Recognizing the important contributions of artisanal and small-scale fisheries to employment, income and food security, States should appropriately protect the rights of fishers and fishworkers, particularly those engaged in subsistence, small-scale and artisanal fisheries, to a secure and just livelihood, as well as preferential access, where appropriate, to traditional fishing grounds and resources in the waters under their national jurisdiction.
There are two key elements in this statement: the right to “a secure and just livelihood” for small-scale fishers, and their right to “preferential access… to traditional fishing grounds and resources”. These two aspects reflect the two main avenues of discussion in relation to rights in fisheries policy and governance – the first could be said to relate to social and economic rights (within a broader package of human rights) while the second relates specifically to ‘use rights’ determining who can access fishery resources.
While such fishing rights may be seen as inherently a part of social and economic rights (i.e., as a determinant of the capability to earn a livelihood and achieve food sovereignty), within fishery discussions they are seen typically as part of fishery management and governance. Thus ‘rights-based management’ includes rights to fishery access and in some cases to quantitative levels of catch or fishing effort, as well as to ‘management rights’ governing participation in fishery decision making. There is a vast literature on use rights and management rights in fisheries (for example Charles 2001, 2002, 2009; Christy 1982; Neher et al. 1989; Pinkerton 1989; Pomeroy 2001; Ruddle et al. 1992; Veitayaki 1998; Wilson et al. 2003). This body of work covers specific management instruments (such as territorial use rights, limited entry licensing and quantitative quota rights) as well as broad aspects of governance (for example collaborative and participatory approaches through ‘co-management’).
While fishery rights (and rights to resource access more generally) would naturally form part of the consideration of human rights, particularly social and economic rights, until recently the reverse was not the case – discussion of rightsbased management in fisheries took place without explicit reference to human rights. In reality, however, there are clear and important relationships between these forms of rights (Charles 2009), which fao (2007:6) connects together in addressing small-scale fisheries, as follows:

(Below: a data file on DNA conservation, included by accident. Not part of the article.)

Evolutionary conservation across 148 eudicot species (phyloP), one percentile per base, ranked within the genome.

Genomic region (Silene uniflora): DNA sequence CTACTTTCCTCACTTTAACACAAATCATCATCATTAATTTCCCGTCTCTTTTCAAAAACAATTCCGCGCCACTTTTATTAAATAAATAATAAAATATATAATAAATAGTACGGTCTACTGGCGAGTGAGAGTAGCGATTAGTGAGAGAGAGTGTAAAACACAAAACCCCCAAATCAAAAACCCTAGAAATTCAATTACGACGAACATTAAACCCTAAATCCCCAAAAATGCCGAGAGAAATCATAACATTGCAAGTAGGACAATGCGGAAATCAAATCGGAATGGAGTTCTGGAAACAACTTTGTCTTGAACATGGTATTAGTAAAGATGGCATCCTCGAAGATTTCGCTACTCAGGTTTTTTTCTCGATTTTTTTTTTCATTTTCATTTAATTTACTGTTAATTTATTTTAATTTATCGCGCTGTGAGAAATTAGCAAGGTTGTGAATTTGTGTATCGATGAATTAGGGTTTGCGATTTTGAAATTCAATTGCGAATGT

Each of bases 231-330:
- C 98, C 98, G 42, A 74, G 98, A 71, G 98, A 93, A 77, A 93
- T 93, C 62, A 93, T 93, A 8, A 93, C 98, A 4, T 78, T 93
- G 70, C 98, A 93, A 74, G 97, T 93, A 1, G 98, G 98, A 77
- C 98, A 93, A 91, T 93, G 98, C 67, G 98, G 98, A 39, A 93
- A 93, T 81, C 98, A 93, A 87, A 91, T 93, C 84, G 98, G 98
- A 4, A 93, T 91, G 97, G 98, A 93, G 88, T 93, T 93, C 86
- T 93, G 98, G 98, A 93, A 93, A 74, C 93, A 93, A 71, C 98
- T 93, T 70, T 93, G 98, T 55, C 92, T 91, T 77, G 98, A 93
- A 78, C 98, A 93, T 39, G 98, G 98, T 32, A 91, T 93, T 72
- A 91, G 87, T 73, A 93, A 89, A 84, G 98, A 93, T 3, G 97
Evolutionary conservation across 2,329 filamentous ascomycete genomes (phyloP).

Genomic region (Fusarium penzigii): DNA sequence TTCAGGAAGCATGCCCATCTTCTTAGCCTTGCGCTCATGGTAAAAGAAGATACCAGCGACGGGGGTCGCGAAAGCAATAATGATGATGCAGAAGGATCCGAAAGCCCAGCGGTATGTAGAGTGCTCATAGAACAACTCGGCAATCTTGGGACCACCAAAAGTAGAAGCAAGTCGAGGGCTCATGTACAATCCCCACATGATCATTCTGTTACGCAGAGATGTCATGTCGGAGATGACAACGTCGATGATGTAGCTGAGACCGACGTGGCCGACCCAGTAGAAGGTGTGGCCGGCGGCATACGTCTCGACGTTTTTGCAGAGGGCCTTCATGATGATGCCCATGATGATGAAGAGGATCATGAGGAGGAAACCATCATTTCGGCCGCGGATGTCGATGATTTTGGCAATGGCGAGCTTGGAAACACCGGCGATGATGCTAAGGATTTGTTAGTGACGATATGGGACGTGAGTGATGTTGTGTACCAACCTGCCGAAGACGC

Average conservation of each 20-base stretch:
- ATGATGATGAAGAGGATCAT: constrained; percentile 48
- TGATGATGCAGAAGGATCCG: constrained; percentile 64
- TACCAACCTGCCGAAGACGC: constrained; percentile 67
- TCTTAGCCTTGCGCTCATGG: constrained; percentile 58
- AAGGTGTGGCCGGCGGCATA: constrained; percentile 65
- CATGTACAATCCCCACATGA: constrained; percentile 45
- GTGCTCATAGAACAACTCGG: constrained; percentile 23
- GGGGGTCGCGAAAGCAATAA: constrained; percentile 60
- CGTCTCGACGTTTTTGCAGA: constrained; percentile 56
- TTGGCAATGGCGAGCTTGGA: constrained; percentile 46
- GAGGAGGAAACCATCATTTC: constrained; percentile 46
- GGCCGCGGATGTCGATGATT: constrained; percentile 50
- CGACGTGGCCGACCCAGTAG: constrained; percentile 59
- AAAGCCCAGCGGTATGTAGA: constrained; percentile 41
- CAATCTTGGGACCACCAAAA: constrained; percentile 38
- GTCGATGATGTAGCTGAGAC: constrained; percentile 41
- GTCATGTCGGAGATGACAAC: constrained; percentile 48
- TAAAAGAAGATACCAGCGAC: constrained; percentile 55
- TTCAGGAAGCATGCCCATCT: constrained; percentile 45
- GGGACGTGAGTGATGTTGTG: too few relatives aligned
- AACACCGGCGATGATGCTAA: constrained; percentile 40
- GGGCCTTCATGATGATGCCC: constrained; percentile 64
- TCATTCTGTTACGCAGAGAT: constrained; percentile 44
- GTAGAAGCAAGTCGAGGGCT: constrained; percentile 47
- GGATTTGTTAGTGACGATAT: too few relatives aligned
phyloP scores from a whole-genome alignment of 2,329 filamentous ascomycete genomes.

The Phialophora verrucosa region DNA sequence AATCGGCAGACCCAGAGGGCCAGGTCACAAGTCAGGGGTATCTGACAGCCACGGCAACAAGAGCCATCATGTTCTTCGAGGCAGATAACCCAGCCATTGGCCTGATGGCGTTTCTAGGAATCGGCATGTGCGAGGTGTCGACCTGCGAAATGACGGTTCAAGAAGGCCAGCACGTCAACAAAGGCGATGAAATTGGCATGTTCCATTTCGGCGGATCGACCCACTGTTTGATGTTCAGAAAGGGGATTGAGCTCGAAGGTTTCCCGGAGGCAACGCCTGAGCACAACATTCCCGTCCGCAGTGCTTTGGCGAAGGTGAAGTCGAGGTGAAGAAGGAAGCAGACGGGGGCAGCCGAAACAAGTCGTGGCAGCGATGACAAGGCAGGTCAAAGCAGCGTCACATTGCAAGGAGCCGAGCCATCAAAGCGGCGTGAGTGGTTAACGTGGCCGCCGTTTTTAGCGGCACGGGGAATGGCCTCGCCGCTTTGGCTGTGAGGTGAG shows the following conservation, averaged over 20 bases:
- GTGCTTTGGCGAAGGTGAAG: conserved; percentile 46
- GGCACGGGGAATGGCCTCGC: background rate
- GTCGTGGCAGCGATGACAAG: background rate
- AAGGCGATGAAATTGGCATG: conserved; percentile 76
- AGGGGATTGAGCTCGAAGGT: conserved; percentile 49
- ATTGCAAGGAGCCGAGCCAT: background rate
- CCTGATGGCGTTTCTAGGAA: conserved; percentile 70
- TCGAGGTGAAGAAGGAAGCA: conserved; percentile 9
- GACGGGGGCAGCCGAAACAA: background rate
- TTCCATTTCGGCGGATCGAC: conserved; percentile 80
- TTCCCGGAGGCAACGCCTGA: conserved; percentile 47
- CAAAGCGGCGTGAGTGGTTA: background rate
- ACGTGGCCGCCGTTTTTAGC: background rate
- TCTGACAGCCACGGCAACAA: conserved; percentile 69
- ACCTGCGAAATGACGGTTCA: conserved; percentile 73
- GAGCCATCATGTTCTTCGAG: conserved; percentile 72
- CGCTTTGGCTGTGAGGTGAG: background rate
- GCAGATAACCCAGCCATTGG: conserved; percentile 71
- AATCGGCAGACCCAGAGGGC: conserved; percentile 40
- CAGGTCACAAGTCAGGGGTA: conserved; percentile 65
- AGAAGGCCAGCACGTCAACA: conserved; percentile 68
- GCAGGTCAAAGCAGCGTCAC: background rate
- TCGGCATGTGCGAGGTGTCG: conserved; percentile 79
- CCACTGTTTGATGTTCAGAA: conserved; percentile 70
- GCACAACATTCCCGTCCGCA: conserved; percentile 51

A rights-based approach, in defining and allocating rights to fish, would also address the broader human rights of fishers to an adequate livelihood and would therefore include poverty-reduction criteria as a key component of decisions over equitable allocation of rights, including in decisions over inclusion and exclusion, and the protection of small-scale fishworkers’ access to resources and markets.
By adding a human rights-based ‘lens’ to the thinking around access and use rights, a more balanced view of rights-based fisheries management is achieved (Charles 2011). In particular, decisions regarding fishery access and use need to take into account human rights considerations. However, while human rights are ‘universal’, a human rights perspective does not imply ‘universal’ access to fisheries, and unlimited exploitation. That would be counter to the fundamental reality that since small-scale fisheries (like all others) are susceptible to over-exploitation, limitations on use of the fishery, in order to achieve environmental sustainability, is necessary for long-term food security, poverty alleviation and other development objectives. Put another way, the right to fishery livelihoods can be seen as applying also to those in future generations, so as Allison et al. (2011) indicate, ‘As well as defining rights to fish, the rights of present and future generations to benefit from the resources should be included.’